Robot 6

Avengers Arena: Battle Royale meets Lord of the Flies?

Avengers Arena #1, by Dave Johnson (left), and Avengers Arena #2, by Chris Bachalo

Last week Marvel unveiled Dave Johnson’s terrific homage to the Battle Royale movie poster with his cover for the first issue of Avengers Arena, a series launching as part of Marvel NOW! in which 16 young heroes are pitted against each other for entertainment by Arcade. Continuing the brutal theme of child versus child, The Beat now has the first look at Chris Bachalo’s cover for Issue 2, a clever ode to Baron Storrey’s illustration for the 1980 Perigree edition of Lord of the Flies, by William Golding.

Maybe we should’ve expected more homages when editor Bill Rosemann dropped a handful of allusions in a Q&A last week at “Avengers Arena gives a high concept itch a superhuman scratch. Throughout history, societies have sent their young adults against one another in competition, whether that’s in war, sports or American Idol. Likewise, art has examined this phenomenon of the older generation sacrificing the younger generation—and also of young warring gangs wanting to prove who’s #1—in everything from the myth of Theseus vs. the Minotaur to Lord of the Flies to Battle Royale to Starship Troopers to Survivor to Hunger Games. Teen vs. teen competition is as old as storytelling—but now it’s time to give it the Marvel twist.”

Perhaps then we should look for those Starship Troopers and Hunger Games (ahem) tributes with issues 3 and 4. Avengers Arena, by Dennis Hopeless and Kev Walker, debuts in December.



Marvel: Always 12 years late with their ideas.

How long was it after the zombie craze, Marvel decided to do Marvel Zombies? 3 years?

The Walking Dead came out in 2003, Shaun of the Dead in 2004 and Marvel Zombies in 2005. I’m not sure where the 3 years late idea comes in to play. Furthermore, I wasn’t aware that the zombie crazed ever really died considering the success of the Walking Dead TV show and the myriad of zombie junk that can be seen everywhere. Sure as comic fans we’ve been bombarded by it and it may be a bit tiring but it’s still pretty prominent.

Regardless I don’t think instantly labeling an idea as faddish is smart. Rosemann even says “Teen vs. teen competition is as old as storytelling.” There’s 46 years between Lord of the Flies and Battle Royale and another 9 between Battle Royale and Hunger Games. Point being that each of those books are pretty celebrated (although the jury is still out on how celebrated the Hunger Games will be in the long run). Good ideas are good ideas and while some may say it’s a stolen or lifted idea I think it’s simply a matter of Marvel having found an interesting story to play with.

No, I’m pretty sure it’s just Battle Royale. In fact, based on that statement, I’m wondering if Rosemann has ever read Lord of the Flies or Starship Troopers.

As opposed to ripping off America’s Got Powers? Is this the latest “big” Idea from the House?

I’ve always wanted to read a book where all the characters are victims and no real win is possible (because we’ve been promised “a lot of murder”, so our heroes have already failed). Who wants to read superhero books that have superheroics in them, anyway?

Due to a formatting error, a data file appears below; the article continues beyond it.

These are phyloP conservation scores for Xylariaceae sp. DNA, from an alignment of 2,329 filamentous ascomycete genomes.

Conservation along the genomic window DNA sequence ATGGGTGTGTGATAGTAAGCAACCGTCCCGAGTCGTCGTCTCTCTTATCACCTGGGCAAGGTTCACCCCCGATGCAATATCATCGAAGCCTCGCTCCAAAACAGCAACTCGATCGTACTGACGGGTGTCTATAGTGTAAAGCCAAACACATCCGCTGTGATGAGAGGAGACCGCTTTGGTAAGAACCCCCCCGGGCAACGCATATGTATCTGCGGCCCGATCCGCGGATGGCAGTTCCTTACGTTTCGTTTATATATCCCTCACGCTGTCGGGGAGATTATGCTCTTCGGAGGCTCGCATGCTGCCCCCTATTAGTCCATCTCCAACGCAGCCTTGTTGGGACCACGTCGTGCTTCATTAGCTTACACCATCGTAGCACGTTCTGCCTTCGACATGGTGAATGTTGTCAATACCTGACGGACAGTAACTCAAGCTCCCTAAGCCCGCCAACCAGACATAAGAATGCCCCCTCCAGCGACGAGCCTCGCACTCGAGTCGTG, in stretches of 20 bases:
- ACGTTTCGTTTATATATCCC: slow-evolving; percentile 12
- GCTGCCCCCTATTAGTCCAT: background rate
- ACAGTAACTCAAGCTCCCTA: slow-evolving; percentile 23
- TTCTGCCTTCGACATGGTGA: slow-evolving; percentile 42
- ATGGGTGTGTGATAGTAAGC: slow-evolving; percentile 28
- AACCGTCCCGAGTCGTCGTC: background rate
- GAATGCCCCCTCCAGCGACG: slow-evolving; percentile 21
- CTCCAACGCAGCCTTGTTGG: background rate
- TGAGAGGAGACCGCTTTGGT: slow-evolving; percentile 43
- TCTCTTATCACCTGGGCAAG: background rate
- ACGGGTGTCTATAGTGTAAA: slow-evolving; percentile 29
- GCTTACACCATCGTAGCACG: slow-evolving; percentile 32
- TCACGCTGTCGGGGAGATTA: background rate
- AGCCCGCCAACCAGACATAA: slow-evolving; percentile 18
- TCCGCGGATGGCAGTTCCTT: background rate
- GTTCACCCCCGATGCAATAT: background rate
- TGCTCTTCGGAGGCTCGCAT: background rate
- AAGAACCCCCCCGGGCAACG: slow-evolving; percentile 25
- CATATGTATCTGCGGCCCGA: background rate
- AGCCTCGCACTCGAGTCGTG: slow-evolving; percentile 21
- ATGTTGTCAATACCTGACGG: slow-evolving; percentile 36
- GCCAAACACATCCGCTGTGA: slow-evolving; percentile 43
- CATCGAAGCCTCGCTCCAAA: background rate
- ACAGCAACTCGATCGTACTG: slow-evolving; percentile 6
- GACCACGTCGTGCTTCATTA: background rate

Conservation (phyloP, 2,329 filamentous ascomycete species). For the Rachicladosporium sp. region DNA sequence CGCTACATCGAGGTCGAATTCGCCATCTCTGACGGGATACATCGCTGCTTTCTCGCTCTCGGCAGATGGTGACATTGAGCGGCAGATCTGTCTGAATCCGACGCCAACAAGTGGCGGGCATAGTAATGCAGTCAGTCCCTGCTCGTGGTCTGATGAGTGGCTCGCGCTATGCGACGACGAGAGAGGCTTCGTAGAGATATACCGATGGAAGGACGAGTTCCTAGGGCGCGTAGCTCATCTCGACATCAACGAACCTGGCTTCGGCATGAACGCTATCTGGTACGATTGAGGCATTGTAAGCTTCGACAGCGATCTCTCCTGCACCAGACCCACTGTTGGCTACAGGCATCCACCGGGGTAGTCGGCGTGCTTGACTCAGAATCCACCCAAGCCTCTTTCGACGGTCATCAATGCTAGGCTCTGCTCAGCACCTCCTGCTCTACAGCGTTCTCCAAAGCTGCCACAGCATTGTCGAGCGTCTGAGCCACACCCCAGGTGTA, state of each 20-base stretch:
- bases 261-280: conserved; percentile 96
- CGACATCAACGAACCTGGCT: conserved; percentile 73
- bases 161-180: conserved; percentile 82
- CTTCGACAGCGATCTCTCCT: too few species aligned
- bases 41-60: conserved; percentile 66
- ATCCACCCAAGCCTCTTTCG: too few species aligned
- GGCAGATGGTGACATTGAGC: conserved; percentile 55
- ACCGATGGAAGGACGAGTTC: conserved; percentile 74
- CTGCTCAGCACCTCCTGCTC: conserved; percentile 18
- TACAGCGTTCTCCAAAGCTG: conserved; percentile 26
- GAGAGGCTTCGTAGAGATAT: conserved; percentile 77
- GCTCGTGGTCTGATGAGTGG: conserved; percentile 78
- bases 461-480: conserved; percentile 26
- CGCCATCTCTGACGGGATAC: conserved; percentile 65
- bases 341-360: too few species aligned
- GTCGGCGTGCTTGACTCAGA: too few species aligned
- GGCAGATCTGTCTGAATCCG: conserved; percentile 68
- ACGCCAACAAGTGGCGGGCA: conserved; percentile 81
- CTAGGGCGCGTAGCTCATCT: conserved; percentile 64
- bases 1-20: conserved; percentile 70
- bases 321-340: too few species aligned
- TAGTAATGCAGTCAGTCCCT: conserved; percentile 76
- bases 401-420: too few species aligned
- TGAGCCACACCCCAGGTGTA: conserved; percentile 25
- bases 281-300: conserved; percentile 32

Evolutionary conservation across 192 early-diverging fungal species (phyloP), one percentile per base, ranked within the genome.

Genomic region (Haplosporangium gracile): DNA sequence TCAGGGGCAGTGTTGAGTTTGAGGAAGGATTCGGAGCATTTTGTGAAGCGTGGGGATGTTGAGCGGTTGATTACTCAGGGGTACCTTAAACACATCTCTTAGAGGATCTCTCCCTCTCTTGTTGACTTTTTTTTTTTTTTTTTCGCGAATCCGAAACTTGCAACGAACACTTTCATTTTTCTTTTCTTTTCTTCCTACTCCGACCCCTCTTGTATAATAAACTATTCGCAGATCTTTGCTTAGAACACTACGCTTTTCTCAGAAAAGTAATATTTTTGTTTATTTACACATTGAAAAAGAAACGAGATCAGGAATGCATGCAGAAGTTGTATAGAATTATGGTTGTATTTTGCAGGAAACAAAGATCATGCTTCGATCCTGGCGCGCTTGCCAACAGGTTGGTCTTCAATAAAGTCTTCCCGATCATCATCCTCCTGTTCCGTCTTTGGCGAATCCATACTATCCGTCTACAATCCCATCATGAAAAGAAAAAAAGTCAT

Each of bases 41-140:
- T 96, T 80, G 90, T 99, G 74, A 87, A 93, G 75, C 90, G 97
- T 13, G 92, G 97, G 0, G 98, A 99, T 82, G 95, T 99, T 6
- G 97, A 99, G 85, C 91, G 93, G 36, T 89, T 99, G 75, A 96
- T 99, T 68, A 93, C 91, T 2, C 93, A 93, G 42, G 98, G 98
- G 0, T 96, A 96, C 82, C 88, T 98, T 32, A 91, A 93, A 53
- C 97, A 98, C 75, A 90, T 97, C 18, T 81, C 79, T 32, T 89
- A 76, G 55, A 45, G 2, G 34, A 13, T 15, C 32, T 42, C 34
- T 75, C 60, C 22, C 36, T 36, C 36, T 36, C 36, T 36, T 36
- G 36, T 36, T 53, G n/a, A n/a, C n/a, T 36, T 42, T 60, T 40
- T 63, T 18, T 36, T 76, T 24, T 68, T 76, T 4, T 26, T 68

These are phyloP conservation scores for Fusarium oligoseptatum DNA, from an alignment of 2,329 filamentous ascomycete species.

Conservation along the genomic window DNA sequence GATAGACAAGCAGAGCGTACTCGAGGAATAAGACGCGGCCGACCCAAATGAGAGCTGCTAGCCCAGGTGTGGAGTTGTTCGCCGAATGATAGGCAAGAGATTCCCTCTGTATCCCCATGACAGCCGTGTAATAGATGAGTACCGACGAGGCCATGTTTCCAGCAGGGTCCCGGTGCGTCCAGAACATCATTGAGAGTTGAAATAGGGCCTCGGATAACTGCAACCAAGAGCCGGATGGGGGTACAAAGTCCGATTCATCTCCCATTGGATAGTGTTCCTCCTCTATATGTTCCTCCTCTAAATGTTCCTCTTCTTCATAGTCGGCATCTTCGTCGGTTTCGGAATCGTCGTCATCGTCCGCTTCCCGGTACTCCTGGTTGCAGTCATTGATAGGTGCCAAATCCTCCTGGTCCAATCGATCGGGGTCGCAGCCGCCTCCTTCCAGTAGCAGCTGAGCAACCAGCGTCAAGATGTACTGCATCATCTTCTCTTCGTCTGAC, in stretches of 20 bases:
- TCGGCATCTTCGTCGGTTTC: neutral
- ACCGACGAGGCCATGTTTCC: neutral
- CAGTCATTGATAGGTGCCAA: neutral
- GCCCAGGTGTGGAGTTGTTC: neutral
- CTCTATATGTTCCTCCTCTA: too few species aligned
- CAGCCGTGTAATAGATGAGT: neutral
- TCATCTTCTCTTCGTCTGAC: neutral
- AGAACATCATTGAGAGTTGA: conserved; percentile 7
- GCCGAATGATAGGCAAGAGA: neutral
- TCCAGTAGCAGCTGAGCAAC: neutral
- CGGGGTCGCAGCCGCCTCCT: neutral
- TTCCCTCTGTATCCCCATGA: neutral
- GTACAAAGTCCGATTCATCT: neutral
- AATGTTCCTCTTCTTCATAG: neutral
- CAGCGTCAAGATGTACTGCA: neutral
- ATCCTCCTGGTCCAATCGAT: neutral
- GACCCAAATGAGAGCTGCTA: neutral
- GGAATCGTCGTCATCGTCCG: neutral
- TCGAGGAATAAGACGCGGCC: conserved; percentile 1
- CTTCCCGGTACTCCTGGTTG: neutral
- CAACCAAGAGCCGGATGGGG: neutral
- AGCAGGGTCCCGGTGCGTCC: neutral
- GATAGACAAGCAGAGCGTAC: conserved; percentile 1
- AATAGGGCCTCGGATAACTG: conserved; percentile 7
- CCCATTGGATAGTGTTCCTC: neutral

I can’t hit my head on my desk hard enough.

Fuck you marvel.

Urgh. This idea was crap when DC did it, in Countdown: Arena, and I doubt it’s improved in the meantime. I’m not looking forward to this at all.

More derivative and unimaginative stuff

But, that’s become the norm in movies and music too

I wonder, during the fall of the Roman empire, if their culture (ie art) cannibalized itself too

“Lord of the Flies” is a story about inherent violent failings in humanity, shown through the eyes of children so as to accentuate, highlight, and critique the horror of it. The kids aren’t sent to a death battle, but thrown into a situation where they have to work together to survive with nature as the challenge. “Hunger Games” flips it, starting off with a premise of teen death battles and using that as a kind of warning/comment about the horrifically violent, exploitative state of our society.

So I guess the “Marvel twist” on these themes is to just skip all that “what’s our world coming to” stuff and revel in the spectacle of children killing each other.

Contrary to what’s implied here (“It’s OK if we do it — EVERYONE does it!”), Marvel has an obligation to take on and dismantle uncomfortable aspects of society through these stories, not just display them. That’s the obligation of any publisher worthy of the name, not just Marvel.

“Cabin In the Woods” did a much better job of attacking the disturbing, condemnable, and unfortunately pervasive anti-youth streak in our culture.

I guess “Avengers Arena” sounded better than “A Bunch Of Characters We Have No Clue What To Do With.”

Which is a shame, because I see some Runaways and Avengers Academy characters in there that I like quite a bit, so I have no interest in reading a comic that is essentially designed as nothing but an excuse to kill them off Battle Royale/Hunger Games-style…

I just want to point out that I find it amusing THIS story is being written by a guy named Hopeless.

Where was he for AVX?

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